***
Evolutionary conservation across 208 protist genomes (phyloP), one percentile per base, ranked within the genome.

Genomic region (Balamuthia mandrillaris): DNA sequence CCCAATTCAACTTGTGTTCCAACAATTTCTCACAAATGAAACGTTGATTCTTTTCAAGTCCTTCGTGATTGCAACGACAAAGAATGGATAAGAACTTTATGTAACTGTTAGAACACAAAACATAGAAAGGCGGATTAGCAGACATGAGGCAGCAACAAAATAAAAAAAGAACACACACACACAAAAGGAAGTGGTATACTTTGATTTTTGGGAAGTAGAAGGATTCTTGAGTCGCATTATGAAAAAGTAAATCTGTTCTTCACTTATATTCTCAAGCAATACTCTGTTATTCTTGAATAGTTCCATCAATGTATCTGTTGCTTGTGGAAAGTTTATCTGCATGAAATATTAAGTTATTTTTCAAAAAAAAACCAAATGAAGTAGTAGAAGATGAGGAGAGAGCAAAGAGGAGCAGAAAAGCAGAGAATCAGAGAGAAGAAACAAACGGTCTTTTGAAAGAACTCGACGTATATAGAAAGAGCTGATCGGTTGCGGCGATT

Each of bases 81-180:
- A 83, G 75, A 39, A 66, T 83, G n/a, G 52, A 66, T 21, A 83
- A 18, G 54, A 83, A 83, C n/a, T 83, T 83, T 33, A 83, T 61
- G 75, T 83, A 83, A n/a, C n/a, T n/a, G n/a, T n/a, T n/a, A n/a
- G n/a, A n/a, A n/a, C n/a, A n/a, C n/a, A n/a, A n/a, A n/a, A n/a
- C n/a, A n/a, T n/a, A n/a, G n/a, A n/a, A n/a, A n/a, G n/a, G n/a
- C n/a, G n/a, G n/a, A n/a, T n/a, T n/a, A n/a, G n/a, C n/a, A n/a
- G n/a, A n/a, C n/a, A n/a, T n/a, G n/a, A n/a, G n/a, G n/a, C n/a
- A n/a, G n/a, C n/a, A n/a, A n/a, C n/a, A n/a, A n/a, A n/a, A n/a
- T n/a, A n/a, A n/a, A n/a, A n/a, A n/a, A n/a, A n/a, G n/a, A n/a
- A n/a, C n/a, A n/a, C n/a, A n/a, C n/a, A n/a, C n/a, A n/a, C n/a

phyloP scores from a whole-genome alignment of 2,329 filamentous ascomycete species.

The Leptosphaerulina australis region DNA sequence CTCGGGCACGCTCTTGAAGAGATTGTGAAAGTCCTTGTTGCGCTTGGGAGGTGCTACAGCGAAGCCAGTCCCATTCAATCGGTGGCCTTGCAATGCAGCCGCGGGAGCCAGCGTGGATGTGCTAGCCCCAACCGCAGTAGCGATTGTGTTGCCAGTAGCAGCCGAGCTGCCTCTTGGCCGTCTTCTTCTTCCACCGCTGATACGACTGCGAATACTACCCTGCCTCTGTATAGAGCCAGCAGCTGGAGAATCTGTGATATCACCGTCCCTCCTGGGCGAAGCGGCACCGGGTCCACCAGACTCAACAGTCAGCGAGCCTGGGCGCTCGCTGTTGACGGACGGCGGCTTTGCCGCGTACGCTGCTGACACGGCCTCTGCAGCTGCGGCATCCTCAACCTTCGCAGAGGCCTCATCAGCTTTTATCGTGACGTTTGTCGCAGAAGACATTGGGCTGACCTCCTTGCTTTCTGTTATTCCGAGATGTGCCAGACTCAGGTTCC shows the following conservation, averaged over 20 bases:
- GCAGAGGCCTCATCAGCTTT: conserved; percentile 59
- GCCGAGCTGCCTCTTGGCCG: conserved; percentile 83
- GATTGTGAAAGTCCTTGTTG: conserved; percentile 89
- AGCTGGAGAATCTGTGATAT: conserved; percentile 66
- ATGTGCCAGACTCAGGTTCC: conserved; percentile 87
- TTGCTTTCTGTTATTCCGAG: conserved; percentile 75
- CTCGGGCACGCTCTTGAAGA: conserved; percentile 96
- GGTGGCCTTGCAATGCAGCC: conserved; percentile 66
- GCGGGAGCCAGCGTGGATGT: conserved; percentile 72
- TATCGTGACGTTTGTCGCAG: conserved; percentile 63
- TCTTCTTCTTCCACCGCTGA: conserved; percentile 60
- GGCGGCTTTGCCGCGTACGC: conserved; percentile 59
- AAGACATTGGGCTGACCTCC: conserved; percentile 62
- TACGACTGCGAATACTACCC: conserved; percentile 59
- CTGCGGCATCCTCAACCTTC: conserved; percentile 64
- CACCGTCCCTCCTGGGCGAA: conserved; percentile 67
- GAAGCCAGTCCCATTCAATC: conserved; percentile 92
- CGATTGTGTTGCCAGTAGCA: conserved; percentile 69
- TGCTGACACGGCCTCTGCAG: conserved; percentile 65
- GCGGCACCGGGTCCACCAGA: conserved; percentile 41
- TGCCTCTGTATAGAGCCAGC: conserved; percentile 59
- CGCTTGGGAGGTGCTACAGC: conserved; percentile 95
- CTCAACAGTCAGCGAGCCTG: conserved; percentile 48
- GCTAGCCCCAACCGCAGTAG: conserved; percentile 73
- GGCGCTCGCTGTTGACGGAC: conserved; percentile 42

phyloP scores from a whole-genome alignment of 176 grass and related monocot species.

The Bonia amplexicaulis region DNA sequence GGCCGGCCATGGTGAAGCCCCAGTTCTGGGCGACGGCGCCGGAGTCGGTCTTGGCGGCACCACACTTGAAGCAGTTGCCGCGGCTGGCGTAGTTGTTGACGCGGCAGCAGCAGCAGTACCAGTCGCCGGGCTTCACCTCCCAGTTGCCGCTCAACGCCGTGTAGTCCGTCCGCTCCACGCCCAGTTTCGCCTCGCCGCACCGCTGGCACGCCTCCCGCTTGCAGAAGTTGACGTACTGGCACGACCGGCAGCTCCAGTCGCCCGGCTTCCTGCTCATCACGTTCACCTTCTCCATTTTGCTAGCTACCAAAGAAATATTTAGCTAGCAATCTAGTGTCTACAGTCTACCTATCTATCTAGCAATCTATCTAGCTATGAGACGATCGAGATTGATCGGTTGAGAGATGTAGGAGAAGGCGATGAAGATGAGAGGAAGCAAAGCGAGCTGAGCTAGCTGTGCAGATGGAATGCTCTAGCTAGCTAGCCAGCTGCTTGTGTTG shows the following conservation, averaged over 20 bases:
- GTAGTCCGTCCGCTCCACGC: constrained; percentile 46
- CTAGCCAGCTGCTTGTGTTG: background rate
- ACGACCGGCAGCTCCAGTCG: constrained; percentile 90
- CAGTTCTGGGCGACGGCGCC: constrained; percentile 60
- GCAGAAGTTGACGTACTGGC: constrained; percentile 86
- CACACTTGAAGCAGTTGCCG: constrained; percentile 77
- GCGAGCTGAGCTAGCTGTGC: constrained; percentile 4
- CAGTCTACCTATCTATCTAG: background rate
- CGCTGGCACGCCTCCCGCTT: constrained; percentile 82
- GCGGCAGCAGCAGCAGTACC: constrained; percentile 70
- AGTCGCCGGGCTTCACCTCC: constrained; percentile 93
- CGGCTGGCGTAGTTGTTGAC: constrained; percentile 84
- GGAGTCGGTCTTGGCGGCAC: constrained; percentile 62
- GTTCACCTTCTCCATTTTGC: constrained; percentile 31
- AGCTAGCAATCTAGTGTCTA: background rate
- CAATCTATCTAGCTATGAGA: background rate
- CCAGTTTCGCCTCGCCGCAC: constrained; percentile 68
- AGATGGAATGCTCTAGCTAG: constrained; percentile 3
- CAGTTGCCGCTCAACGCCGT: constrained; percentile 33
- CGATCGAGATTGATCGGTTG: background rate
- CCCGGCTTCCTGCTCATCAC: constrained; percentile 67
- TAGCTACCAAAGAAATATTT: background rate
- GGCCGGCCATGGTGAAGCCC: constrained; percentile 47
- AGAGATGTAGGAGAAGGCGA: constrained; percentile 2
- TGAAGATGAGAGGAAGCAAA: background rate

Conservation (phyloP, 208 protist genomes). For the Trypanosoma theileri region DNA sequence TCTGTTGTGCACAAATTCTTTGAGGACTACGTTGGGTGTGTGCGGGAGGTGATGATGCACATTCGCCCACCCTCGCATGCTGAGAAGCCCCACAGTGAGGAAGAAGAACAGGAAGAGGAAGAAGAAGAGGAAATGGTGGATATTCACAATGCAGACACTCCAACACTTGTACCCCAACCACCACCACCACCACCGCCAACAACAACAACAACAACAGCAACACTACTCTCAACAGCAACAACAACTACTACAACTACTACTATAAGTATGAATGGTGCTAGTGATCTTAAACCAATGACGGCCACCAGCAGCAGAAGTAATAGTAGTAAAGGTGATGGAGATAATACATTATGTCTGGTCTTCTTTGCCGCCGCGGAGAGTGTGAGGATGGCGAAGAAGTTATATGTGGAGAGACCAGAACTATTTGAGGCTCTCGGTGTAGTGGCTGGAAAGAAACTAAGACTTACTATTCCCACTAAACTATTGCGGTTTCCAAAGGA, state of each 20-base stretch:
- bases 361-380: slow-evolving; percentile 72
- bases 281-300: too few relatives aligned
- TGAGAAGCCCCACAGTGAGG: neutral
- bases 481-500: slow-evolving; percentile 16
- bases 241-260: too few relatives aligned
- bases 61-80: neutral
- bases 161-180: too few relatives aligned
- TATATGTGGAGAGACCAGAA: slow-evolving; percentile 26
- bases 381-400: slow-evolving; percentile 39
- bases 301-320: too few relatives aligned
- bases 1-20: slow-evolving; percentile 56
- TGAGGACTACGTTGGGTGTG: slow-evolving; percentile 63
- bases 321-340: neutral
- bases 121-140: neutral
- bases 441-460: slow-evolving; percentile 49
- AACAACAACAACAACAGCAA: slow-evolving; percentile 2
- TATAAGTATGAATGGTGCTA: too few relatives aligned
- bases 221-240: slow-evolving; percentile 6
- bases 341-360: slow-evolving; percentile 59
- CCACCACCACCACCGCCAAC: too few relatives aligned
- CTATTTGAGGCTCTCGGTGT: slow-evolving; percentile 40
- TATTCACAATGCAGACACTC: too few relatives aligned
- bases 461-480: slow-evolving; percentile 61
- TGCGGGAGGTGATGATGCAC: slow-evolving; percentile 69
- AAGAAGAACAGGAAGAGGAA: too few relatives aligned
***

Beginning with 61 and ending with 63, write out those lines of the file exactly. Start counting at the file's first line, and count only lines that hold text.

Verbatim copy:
- CAGTTGCCGCTCAACGCCGT: constrained; percentile 33
- CGATCGAGATTGATCGGTTG: background rate
- CCCGGCTTCCTGCTCATCAC: constrained; percentile 67